Harrison took a bottle of Jameson out of his bag. This sudden reveal of the whiskey made Aubra wonder if he had been holding on to the bottle but trying not to drink from it. A strange thought, as it was pretty normal for Harrison to drink heavily. He unscrewed the lid and started to pour the whiskey into his mouth, lifting the bottle so a stream formed onto his tongue like, a professional athlete would drink with a bottle of Gatorade.
“Want a glass?” Aubra asked, because getting one would serve as an excuse for her to go back inside and drink more vodka. She didn’t know how much of her vodka was left, and began to wonder if asking Harrison about the glass had inadvertently shamed him. People can do what they want. Maybe she could grab the bottle and start drinking from it like Harrison was. But if it was her, it would just seem sad.
Harrison said, “Yeah.”
Aubra felt like problems were sorting themselves into categories of irrelevancy in her head. She was being given the gift of a grand perspective that had to do with her place in the world, and she wanted this feeling of enlightenment to continue. She would bring Harrison her finest glass. She would even add an ice cube.
On her way into her house, Aubra walked into the screen door. She didn’t have to check if her friends had noticed because she could hear them all laughing in a subdued and empathetic way. They knew she was fragile.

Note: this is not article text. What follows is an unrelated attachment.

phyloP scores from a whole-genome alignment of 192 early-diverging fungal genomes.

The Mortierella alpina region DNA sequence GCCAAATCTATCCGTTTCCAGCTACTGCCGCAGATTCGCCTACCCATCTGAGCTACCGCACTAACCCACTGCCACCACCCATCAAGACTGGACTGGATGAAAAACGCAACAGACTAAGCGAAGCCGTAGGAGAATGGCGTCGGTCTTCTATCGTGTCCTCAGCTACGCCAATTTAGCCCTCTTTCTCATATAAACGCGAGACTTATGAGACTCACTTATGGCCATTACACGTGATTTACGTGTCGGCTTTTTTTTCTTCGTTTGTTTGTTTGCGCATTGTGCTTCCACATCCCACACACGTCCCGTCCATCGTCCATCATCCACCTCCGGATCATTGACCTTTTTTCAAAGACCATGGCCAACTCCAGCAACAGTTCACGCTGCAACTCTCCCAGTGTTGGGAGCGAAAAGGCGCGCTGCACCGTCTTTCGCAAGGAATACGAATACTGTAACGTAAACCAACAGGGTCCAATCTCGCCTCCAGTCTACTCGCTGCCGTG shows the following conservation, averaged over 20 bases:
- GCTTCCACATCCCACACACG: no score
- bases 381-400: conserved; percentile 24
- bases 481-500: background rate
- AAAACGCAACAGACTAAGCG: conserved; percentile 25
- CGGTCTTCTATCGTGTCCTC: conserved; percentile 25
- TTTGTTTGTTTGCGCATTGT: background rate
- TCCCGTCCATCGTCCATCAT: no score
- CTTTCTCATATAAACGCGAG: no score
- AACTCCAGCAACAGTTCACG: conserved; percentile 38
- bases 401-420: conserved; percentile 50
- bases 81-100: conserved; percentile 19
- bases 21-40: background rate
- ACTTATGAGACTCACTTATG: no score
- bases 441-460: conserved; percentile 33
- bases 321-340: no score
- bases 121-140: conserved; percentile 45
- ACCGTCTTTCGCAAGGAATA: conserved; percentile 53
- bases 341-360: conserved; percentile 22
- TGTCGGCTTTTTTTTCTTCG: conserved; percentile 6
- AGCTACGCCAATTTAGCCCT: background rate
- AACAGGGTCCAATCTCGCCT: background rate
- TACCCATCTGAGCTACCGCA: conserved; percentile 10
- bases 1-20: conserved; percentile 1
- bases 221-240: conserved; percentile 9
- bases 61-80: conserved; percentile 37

The bottle was next to her mirror with light bulbs all around the edges. It was balanced precariously on her dresser. She’d found the mirror at the thrift store. Only a few of the bulbs still lit up, barely highlighting her face, which felt dry and painful. She applied some rosehip oil to her forehead and underneath her eyes while studying the liquor bottle. It surprised her that it was still half full, indicating she had been limiting her intake unconsciously.
She listened to her friends’ muffled voices as she walked into the kitchen and opened her freezer door. She had this ice cube tray with skull-shaped moulds. Sometimes it took a second to extract the ice. She’d broken a nail trying to do it once. Harrison’s voice became audible. He was yelling something about how he was a man. Aubra brought both their glasses outside with her so she could witness the spectacle. Some of the vodka was falling out as she carried what was a pretty heavy pour. It stung her cuticles and she wondered if people would smell it on her hands.
She loved it when Harrison got rowdy. It reminded her of a punk show. All his movements and words were an unpredictable outpouring of rage. It turned out Harrison hadn’t been yelling about how he was a man at all. He’d been yelling at his phone, perhaps making a video.
“I know that I can,” Harrison drew out the letters of the word “can” and raised his hands in the air as he finished his vague yet optimistic declaration of competence. Some of the whiskey spilled out of the bottle he was flailing. It must have landed on his phone because he started to wipe it with his black T-shirt. Aubra had never noticed that Harrison had abs. She made a note to ask him about it later, as if he could give her advice.
Everyone was laughing. Peggy was trying to record Harrison while hiding her camera under the table. Aubra knew Peggy was filming sheepishly because she didn’t like being perceived as eager.
“I know you can, Harrison,” Aubra said in a tone of feigned seriousness as she sat down.
“Thank you, Aubra,” Harrison nodded while making meaningful eye contact that was half-intended as joke, something she was used to doing with her close friends.
Everyone watched Harrison drink more whiskey. Then he sat down in an empty chair and was quiet.